Skip to comments.Hospitals tagging babies with electronic chips, Privacy advocates protest
Posted on 01/20/2008 9:39:53 PM PST by Coleus
Over half the birthing facilities in Ohio are being equipped with an RFID infant protection system placed on infants at birth to prevent them from being abducted from the hospital or from being given to the wrong mother. "Standard protocol in the hospitals using the VeriChip system is that the baby receives an RFID anklet at birth and the mother receives a matching wristband," VeriChip spokeswoman Allison Tomek told WND. "The mothers are not asked."
VeriChip Corp., a publicly listed company headquartered in Delray Beach, Fla., is marketing though its wholly-owned subsidiary, Xmark, a HUGS brand tag-and-bracelet infant security system. The RFID tag is attached to an infant at birth by an ankle bracelet that is detected by monitors positioned throughout the hospital. Critics charge the VeriChip system is an intrusive technology solution to a problem that is rare.
"The VeriChip infant security system is a technology looking for a solution," said Katherine Albrecht, founder and director of CASPIAN, Consumers Against Supermarket Privacy Invasion and Numbering. "Baby snatching from hospital facilities is a diaper full of nonsense," Albrecht told WND.
(Excerpt) Read more at worldnetdaily.com ...
Either way the baby gets an identification anklet at the hospital. I don’t see the issue.
Privacy is a huge consideration.
Also there is the consideration for the hospital, and the parents.
There have been cases of ‘accidental swaps’ in the hospital, and cases of baby theft.
The chip could eliminate the potential lawsuits, and the potential loss of child or the child’s life due to kidnapping.
The question is, is it really a loss of privacy? How much privacy does a baby have?
What happens as the child grows could be a concern for us, as concerns privacy.
Will our children be tracked until their old age?
Will the chips last that long?
Very few quick and easy answers.
“Privacy Advocates”, my ass.
Sounds like a bunch of busybodies sticking their noses where they don’t belong.
IIRC, they do (states or counties?) take a blood sample (DNA?) and ship it off to some far away depository without consent. I see that as a Privacy issue.
...which is the definition of government.
It's about WND click-through rates.
Right, not implants and since that is the case this sounds like a good idea.
The hospital where I work uses the chips for maternity wards. The fear of mixup or abduction is very real, and liability is astronomical if something bad happens. There really are sickos out there who try to infiltrate maternity wards to swipe a kid.
In one case, there was a hospital-wide security alert when the system detected what looked like a baby leaving the unit, and heading towards the dumpsters. It turned out the mother did not report the baby's security anklet was loose, and just put it on her food tray, which was then taken away after lunch. The anklet was covered by something, so nobody noticed it until the system detected it leaving the premises.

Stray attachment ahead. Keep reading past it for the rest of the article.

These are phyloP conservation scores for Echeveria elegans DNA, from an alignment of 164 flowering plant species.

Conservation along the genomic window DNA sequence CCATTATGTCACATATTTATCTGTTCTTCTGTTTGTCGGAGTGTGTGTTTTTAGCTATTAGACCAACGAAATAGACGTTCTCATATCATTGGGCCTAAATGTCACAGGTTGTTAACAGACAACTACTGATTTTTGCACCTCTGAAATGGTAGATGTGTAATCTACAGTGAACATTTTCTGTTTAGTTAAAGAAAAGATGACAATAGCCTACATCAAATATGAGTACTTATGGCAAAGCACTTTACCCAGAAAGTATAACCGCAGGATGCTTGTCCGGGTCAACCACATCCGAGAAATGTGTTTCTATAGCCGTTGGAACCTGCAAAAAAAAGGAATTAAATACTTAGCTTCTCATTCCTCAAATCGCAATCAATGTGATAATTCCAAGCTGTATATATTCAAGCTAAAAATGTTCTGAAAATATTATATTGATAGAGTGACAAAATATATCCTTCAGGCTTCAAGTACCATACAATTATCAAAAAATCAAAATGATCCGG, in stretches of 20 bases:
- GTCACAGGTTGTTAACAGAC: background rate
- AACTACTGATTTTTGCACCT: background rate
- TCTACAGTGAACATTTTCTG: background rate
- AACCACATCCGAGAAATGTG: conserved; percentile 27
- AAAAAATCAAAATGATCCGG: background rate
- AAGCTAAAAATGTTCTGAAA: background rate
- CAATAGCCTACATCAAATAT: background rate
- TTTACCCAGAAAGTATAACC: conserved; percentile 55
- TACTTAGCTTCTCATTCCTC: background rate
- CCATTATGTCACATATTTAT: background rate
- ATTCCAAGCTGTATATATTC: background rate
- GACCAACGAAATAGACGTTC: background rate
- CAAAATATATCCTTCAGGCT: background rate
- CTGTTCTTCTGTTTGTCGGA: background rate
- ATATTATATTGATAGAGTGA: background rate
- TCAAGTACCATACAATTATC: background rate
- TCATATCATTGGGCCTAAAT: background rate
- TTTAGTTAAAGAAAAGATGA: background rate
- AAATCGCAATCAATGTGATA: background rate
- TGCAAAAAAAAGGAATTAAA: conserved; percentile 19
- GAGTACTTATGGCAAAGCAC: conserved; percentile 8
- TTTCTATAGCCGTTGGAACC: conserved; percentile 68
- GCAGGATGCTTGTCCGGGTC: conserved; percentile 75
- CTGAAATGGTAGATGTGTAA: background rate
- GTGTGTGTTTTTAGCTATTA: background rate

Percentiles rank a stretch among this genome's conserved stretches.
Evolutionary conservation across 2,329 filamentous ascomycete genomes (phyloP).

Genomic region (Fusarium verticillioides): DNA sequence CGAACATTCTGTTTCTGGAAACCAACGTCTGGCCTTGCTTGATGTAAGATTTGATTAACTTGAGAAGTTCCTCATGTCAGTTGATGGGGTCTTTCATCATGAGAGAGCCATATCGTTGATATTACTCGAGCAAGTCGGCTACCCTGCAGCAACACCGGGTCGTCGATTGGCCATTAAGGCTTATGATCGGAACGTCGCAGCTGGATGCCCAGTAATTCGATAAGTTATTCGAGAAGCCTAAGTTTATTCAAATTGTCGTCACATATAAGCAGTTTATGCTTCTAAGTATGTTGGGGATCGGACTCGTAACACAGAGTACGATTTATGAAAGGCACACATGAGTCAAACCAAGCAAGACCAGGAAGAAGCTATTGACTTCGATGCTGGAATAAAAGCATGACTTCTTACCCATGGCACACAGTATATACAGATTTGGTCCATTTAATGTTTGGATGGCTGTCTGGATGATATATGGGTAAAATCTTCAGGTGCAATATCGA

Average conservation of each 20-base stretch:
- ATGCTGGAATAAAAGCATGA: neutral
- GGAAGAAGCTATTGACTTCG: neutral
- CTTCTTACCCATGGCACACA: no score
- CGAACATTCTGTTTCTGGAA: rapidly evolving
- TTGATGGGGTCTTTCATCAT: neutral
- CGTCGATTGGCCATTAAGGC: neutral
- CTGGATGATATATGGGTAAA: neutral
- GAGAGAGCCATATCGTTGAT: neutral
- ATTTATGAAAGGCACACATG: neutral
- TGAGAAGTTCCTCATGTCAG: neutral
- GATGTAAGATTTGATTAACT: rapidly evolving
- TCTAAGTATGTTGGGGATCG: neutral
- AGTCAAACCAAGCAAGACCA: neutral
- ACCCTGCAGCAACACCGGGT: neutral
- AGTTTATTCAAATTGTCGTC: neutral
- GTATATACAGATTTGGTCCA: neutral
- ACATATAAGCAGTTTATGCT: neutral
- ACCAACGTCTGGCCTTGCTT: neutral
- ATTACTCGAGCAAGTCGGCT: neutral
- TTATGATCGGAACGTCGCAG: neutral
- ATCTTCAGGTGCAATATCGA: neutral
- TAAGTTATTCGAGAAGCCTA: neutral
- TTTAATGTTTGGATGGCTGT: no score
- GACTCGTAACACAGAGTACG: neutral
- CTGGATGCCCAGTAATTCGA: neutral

While everybody had a laugh about it after things cooled down, it was taken as seriously as firefights outside the ER. We've had those, too.
This is a large Detroit hospital system, so just about any emergency that can be imagined has already happened at least once.
I think I was switched at birth from rich parents to poor parents.
Luckily, I had the opposite happen to me. You snooze, you lose.
I’m right with you.
I’m saying these so-called privacy advocates protesting the RFIDs are full of crap.
Up here a ‘wandering’ chip will lock all the ward doors, sound an alarm and all kinds of interesting things happen. Sensors in all hallways, doors and windows.
No mixed up babys of late - so it’s all good.
So.......... it was you!
My Granddaughter, born on 19 Dec 2007, had one of these anklets. It was not an issue at all, and the anklet was removed prior to discharge.
An interesting thing was that if the infant’s anklet got outside of a certain “safe” area, an alarm would be sounded, the elevators and major doors would be locked, and security personnel would jump into action. The parents were warned not to get too close to the elevators or emergency exits with the baby as long as the device was activated.
I thought it was an excellent idea, and I don’t have any idea what these nuts are protesting about. I suspect they have never seen one or had the system explained to them. They probably think it is some sort of permanent RFID sysytem.
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